Shernette Nelson-Powell collecting her award from Prime Minister Andrew Holness

Though convinced that she has been doing a spectacular job, Shernette Nelson-Powell was doubtful about being numbered among educators receiving the Prime Minister’s Medal of Appreciation for Service To Education.

She collected the prestigious prize from Prime Minister Andrew Holness during a ceremony held at Jamaica House on September 8.

“I am humbled by the award actually; I really didn’t think that I would have gotten it,” said Powell, Principal of Point Hill Leased Primary School in St Catherine.

She added: “I was nominated by the St Catherine Teachers’ Association and when they sent the form to be filled out, honestly, I said I wasn’t going to do it. I know that I work hard, but I was thinking that these awards are more so for the older educators.”

It is not the first time that Powell is being awarded for her service as an educator and for being a good citizen.

She was the 2013 recipient of the Teacher of the Year Award for the education ministry’s Region Six, Kiwanian of the Year Award for Linstead in 2013 and for Spanish Town in 2019, as well as the Women in Leadership Award from the St Catherine Teachers’ Association.

Her husband, Collington Powell, principal of Friendship Primary School in Spanish Town, received the prestigious Prime Minister’s Award for education in 2015.

She told The Beacon: “All of these awards [that I have received] are just humbling awards. One of the things about it is the love that you have for what you do and the work that you put in. For me, it is not getting an award for something that I didn’t do; it is evidence-based… I have been a hard worker not to get awards, but to ensure that wherever I am working I can make a difference.”

SHERNETTE POWELL: I have been a hard worker not to get awards, but to ensure that wherever I am working I can make a difference.

Powell recalled that, while she was growing up in the Guy’s Hill area of St Catherine, she didn’t dream of becoming a teacher. She was more fascinated with business.

“I usually admire the [business] ladies in their suits and their heels and stockings. I really wanted to be somebody like a secretary; and that was the limited mindset that I had at the time,” Powell added.

She pursued business subjects while enrolled at Guy’s Hill High School. And she is an alumna of Mount Nebo Primary.

“I really didn’t want to teach,” she said. “I remember my pastor asking me one summer what my plans are for the next year. I said I didn’t know and, by the next week, I got an application form from him for Moneague College because his wife at the time was the guidance counsellor there.”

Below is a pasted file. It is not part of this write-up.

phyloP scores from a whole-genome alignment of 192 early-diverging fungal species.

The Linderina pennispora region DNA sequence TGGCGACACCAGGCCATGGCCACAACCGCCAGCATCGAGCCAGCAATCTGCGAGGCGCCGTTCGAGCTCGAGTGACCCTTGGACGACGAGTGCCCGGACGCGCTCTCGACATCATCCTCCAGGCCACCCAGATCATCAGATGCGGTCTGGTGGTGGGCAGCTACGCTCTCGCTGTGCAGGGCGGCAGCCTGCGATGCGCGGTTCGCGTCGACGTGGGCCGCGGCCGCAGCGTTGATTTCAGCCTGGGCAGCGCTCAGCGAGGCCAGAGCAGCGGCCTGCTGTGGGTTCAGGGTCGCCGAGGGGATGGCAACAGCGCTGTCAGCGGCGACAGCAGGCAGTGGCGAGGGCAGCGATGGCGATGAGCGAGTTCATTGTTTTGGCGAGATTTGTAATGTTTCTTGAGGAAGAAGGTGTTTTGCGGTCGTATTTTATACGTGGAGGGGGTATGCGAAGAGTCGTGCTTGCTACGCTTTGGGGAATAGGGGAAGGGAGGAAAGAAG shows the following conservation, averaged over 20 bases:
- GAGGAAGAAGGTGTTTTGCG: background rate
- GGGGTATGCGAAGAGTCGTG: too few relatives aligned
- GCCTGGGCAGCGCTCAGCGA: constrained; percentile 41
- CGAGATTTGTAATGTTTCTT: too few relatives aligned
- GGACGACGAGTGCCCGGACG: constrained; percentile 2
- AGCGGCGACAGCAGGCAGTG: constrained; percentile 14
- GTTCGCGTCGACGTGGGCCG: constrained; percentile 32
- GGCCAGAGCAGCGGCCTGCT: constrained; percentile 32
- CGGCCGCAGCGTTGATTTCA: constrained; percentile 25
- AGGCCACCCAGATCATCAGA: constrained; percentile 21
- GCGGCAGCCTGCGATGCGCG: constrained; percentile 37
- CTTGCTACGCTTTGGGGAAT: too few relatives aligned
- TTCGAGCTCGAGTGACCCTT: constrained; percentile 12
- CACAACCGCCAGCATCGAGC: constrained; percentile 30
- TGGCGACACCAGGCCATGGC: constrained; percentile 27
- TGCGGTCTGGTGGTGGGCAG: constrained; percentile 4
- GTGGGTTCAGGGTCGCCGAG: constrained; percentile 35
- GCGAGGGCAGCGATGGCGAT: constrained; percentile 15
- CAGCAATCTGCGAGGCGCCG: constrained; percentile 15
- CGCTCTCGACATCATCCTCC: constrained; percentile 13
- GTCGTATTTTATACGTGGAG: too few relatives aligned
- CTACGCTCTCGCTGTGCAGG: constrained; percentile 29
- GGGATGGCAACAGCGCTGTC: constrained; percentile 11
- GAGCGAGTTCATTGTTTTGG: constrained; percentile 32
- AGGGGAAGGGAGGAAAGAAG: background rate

Powell didn’t attend Moneague College, but her pastor’s gesture was a fillip to her becoming open minded about attending teachers’ college.

She eventually enrolled at Bethlehem Moravain College where she pursued business secretarial studies.

“I think it was just ordained for me to be teaching because it wasn’t something that I wanted to do… After I started teaching really I recognized that it is something that I really loved,” said Powell, a principal since 2015.

She entered the teaching profession 20 years ago at Lucky Valley Primary School and eventually went to Tydixon Primary as principal. She has been principal at Point Hill Leased Primary and Junior High School since 2017.

SHERNETTE POWELL: My advice for teachers is for them to have a yearning for continued education so that you can build your capacity to have more marketing value.

Powell, who holds a Bachelor’s degree in business studies as well as a Master’s in leadership and management from the University of Technology, advises educators to aim for self-improvement.

“Have a yearning for continued education so that you can build your capacity to have more marketing value. For several years, we thought that teaching was just about going into a classroom, doing what you have to do and go back home,” she reasoned.

“Now we are seeing the values that are being placed on teachers here in Jamaica who have been migrating to other countries because they have a great amount of capacity,” Powell added.

She also noted that, amid the migration of teachers, she, along with many others who are highly qualified, have opted to stay put and work towards a better Jamaica.

“I know that in the classroom the money might not be the driving factor, but it is my own yearning to see a difference in Jamaica [that motivates me to continue in the profession]. I don’t want to see unattached youth and so I will help to drive the literacy and numeracy that they need so that they can become useful citizens in Jamaica,” Powell further told The Beacon.


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